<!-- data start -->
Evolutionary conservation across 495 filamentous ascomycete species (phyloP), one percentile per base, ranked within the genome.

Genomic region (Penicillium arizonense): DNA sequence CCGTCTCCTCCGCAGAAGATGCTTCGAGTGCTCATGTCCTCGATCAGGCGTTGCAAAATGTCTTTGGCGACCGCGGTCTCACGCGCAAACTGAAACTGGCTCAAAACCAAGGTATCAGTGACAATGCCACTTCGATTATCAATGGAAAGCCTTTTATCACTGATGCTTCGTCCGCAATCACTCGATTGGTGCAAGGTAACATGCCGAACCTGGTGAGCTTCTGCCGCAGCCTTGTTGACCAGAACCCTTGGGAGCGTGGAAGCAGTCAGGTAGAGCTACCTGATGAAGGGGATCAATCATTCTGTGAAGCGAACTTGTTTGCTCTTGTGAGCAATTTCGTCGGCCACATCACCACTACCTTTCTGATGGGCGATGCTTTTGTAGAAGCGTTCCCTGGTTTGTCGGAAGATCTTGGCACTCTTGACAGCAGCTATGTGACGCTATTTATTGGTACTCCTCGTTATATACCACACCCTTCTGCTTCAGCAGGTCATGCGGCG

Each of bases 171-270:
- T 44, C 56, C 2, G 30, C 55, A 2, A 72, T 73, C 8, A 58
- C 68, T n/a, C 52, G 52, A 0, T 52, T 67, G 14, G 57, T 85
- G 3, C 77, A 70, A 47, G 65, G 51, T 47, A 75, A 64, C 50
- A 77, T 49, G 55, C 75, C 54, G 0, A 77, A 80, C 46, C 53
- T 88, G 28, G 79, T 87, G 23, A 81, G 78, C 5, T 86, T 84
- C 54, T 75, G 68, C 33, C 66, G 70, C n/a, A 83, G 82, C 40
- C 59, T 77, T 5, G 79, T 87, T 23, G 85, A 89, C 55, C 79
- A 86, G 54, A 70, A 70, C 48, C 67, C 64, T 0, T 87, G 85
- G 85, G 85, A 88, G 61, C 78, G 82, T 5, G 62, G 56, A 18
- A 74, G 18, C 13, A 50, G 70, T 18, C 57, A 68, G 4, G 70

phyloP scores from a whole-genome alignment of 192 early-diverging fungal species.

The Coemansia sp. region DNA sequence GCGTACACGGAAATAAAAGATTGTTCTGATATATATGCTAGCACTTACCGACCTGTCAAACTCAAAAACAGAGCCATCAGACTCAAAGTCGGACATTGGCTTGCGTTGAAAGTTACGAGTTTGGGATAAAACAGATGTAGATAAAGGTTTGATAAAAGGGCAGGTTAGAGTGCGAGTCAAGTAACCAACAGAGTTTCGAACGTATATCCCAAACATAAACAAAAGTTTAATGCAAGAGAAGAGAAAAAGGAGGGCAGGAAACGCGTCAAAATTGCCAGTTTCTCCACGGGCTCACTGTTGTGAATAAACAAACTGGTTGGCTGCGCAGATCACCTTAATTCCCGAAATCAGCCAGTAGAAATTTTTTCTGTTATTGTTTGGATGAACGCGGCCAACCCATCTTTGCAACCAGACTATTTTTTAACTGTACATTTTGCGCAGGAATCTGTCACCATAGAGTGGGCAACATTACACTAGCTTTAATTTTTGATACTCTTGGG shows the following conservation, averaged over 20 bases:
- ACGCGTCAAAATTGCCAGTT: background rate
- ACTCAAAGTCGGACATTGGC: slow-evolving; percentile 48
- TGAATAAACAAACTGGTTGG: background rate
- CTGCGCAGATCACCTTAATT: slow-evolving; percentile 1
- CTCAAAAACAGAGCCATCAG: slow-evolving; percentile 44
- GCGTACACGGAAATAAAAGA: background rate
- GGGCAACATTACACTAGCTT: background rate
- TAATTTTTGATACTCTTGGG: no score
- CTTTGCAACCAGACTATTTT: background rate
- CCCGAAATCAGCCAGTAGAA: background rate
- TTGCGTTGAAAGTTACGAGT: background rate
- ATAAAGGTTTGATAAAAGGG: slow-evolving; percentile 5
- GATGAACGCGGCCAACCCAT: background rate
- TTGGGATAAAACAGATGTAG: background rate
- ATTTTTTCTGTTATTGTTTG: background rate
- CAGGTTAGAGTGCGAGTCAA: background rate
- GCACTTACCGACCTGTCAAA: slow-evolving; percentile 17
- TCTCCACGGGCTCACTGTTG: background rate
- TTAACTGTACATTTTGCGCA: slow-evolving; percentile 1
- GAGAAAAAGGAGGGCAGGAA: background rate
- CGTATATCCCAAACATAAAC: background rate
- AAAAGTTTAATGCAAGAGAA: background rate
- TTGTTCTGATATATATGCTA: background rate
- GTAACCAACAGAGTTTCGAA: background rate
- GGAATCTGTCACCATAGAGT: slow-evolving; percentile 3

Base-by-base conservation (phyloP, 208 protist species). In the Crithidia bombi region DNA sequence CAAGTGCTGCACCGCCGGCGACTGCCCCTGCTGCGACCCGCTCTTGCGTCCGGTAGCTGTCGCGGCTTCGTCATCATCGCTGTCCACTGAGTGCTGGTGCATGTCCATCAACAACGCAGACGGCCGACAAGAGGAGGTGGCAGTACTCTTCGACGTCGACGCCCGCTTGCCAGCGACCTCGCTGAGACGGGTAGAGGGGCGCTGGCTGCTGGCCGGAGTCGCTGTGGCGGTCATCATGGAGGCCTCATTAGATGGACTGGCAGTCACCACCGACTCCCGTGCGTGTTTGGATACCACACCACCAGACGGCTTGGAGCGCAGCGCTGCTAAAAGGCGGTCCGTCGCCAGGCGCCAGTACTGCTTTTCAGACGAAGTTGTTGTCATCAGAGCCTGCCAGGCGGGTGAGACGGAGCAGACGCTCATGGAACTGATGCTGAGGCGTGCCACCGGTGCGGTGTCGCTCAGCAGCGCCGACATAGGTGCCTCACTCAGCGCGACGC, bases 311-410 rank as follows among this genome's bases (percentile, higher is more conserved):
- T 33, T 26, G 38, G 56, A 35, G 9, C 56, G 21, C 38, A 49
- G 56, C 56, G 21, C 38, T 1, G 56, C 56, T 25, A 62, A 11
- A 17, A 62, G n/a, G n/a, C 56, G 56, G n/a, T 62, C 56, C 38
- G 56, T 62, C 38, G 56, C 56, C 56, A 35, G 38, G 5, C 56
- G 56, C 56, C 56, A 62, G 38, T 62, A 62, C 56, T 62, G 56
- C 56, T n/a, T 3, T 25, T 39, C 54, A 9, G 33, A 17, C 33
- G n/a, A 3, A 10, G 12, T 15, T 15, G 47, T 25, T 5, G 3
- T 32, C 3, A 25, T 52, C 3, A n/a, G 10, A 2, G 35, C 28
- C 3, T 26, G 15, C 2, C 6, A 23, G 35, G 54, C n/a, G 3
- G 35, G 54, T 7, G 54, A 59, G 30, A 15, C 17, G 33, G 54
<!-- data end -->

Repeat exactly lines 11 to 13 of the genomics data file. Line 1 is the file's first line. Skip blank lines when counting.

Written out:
- A 86, G 54, A 70, A 70, C 48, C 67, C 64, T 0, T 87, G 85
- G 85, G 85, A 88, G 61, C 78, G 82, T 5, G 62, G 56, A 18
- A 74, G 18, C 13, A 50, G 70, T 18, C 57, A 68, G 4, G 70